Last Updated on August 20, 2019, by eNotes Editorial. Word Count: 439
Lab Girl is a story of survival—the survival of plants and the survival of humans in a harsh and challenging world. In Jahren’s view, plants are creatures much like humans, with wills of their own, who struggle to survive in the face of adversity and turmoil just like people do....
(The entire section contains 439 words.)
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Lab Girl is a story of survival—the survival of plants and the survival of humans in a harsh and challenging world. In Jahren’s view, plants are creatures much like humans, with wills of their own, who struggle to survive in the face of adversity and turmoil just like people do. Throughout the book, Jahren weaves the lives of plants with the lives of people, and she personifies the plants to convey their life force and compare it with the life force of humans.
Most significantly, she links the struggles of plants with the struggles she herself faces as she fights mental illness and prejudice in her attempt to establish herself as a scientist. Several prominent themes of the book are survival and the continuing fight for survival despite discouraging odds.
As a child, science and play are inseparable for Jahren, so it follows that, as she grows, she draws more comparisons between the scientific and personal parts of her life. From the time of her earliest memories, the two categories are always intricately connected. Over the course of her career, Jahren gains a fuller understanding of a plant’s struggles and a fuller understanding of her own. Jahren’s understanding of plants in this way helps her identify with them and bond with them. Similarly, the natural bond she feels with plants leads her to gain a better understanding of how they grow and thrive.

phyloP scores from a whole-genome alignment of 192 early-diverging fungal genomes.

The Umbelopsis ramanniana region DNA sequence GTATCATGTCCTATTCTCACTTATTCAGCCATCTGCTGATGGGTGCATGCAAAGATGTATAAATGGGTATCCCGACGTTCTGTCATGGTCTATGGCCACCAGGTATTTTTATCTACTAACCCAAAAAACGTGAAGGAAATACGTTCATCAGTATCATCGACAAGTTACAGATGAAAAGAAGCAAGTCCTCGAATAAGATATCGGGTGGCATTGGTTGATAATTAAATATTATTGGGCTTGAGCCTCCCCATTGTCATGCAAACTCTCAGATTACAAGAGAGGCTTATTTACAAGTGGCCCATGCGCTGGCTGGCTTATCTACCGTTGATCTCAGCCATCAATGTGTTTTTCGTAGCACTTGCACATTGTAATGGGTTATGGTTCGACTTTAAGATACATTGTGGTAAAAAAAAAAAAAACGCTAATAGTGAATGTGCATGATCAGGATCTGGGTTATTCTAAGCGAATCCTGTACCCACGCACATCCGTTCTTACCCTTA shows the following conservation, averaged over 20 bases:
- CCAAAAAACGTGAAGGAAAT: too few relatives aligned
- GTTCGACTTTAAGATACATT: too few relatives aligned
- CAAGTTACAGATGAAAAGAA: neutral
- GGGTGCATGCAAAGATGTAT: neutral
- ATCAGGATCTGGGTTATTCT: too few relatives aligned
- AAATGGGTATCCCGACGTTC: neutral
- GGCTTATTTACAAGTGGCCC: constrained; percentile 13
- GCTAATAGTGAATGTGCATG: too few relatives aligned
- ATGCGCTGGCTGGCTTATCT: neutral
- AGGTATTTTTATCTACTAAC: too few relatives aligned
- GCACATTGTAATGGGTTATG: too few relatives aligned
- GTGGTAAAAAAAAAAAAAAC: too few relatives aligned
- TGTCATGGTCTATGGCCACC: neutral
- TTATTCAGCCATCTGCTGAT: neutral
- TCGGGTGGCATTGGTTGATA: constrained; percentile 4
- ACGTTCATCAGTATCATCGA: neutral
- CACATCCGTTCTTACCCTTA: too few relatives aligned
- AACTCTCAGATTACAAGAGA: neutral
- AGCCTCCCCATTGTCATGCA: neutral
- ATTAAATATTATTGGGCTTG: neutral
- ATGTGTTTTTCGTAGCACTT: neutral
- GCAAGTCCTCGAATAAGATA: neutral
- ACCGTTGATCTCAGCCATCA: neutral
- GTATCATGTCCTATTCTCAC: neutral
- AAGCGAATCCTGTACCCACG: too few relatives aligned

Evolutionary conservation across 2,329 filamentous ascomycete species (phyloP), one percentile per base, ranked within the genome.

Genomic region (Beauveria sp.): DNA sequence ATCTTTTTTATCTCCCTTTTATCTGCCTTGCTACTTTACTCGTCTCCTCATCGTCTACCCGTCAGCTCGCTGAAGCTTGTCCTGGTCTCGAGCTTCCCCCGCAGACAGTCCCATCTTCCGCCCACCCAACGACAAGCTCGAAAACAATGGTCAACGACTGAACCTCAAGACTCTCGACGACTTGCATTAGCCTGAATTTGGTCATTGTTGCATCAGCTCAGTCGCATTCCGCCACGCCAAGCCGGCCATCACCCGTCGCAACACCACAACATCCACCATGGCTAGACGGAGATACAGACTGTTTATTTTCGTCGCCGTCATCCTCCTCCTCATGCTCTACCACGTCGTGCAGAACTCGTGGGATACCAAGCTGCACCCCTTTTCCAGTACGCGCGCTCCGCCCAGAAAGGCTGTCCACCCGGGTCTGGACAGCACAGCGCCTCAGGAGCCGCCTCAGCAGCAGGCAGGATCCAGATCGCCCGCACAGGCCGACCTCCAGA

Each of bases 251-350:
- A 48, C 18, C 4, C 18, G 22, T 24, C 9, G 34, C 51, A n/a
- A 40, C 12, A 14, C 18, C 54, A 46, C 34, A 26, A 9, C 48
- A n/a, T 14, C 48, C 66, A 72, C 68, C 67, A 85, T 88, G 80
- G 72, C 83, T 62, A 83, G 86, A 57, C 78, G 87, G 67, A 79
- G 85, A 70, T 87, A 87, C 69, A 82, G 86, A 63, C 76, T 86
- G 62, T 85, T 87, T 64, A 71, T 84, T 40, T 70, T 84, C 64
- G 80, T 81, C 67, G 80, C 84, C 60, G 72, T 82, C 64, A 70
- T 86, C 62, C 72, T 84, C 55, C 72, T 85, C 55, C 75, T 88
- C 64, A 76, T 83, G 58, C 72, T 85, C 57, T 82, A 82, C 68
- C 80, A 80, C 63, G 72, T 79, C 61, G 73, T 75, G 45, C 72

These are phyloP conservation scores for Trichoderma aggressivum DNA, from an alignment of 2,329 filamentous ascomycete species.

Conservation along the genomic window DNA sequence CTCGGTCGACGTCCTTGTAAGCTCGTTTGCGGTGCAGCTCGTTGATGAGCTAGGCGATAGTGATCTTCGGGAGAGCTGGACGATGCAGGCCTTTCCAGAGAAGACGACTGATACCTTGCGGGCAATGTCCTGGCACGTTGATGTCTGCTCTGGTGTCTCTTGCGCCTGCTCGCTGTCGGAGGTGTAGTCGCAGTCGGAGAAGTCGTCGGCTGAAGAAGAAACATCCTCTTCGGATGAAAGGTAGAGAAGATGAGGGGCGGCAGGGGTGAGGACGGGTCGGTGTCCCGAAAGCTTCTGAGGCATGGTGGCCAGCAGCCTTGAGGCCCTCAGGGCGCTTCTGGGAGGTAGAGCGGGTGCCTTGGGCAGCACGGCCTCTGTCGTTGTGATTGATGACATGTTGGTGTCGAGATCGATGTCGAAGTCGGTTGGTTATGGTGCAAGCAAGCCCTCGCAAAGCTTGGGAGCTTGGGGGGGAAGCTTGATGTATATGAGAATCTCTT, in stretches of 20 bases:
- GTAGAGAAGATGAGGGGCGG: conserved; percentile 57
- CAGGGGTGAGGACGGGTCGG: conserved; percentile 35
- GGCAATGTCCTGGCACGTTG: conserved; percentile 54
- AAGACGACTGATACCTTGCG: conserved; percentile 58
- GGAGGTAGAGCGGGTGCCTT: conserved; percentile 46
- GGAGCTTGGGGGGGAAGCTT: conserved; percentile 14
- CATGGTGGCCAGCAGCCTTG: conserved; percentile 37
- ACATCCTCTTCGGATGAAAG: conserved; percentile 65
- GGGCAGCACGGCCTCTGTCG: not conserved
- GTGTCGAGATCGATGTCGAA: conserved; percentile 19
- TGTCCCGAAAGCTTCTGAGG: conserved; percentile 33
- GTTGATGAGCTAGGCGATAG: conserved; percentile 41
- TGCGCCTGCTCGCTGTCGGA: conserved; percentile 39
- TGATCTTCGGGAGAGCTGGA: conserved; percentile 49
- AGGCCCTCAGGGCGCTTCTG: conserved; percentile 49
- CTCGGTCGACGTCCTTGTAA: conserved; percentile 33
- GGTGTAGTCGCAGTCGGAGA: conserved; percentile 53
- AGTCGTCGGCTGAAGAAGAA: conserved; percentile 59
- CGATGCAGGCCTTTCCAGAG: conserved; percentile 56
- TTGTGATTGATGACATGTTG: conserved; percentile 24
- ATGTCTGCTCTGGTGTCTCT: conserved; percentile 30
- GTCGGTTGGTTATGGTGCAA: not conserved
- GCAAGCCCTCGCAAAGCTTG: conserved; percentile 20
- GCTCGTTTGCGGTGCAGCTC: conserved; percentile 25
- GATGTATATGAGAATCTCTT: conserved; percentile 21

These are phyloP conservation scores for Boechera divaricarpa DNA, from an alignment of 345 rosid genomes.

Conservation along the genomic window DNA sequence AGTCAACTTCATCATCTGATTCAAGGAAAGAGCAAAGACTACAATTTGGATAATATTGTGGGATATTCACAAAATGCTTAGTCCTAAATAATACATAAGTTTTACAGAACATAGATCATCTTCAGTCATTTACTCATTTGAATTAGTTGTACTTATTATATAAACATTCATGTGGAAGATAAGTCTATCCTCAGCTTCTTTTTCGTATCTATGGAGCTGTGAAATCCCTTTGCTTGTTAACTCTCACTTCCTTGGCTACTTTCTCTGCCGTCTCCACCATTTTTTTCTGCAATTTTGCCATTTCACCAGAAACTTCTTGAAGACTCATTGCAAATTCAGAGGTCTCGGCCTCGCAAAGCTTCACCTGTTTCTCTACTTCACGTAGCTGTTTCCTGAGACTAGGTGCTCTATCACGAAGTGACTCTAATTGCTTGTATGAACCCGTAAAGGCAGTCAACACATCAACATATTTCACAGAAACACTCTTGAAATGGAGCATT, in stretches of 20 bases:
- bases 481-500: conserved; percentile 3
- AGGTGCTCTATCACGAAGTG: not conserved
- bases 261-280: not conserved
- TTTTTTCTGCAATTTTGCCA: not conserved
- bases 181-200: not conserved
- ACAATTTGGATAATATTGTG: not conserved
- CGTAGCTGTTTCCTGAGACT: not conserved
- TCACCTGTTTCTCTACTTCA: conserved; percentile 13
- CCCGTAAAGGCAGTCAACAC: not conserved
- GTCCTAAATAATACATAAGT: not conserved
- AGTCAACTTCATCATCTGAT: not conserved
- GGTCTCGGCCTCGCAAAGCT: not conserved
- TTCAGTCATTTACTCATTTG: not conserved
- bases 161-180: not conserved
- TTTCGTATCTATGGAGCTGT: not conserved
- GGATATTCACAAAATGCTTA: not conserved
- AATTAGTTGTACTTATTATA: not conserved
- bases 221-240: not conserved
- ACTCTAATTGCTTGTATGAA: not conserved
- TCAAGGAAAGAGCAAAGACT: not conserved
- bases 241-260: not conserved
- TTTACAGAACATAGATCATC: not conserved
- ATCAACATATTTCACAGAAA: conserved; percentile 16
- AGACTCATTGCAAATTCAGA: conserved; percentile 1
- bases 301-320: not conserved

The structure of the book supports Jahren's thematic interweaving of plant and human life. The book is split into three sections, each named for parts of plants that are emblematic of different stages in their life cycles: "Roots and Leaves," "Wood and Knots," and "Flowers and Fruit." Within each section, Jahren alternates the narrative of her life, often written in longer chapters, with short, two- or three-page meditations on aspects of plant life and cycles (such as, for example, seeds, leaves, deciduous trees, "resurrection plants," and so on). These sections are often clearly juxtaposed with stories from her own life in order to establish likeness. For instance, in the third part of Lab Girl, Jahren follows a meditation on plant reproduction and the importance of touch and contact with a chapter that recounts how she meets her husband, Clint. Soon after, she includes a vignette about plant "growth curves" before describing her own difficult experience with pregnancy.
By interspersing her own story with poetic essays on plants, Jahren draws comparisons between herself and these other forms and emphasizes the underlying likeness among life of all kinds: however different we may seem at first glance, we all are born, live, grow, and die.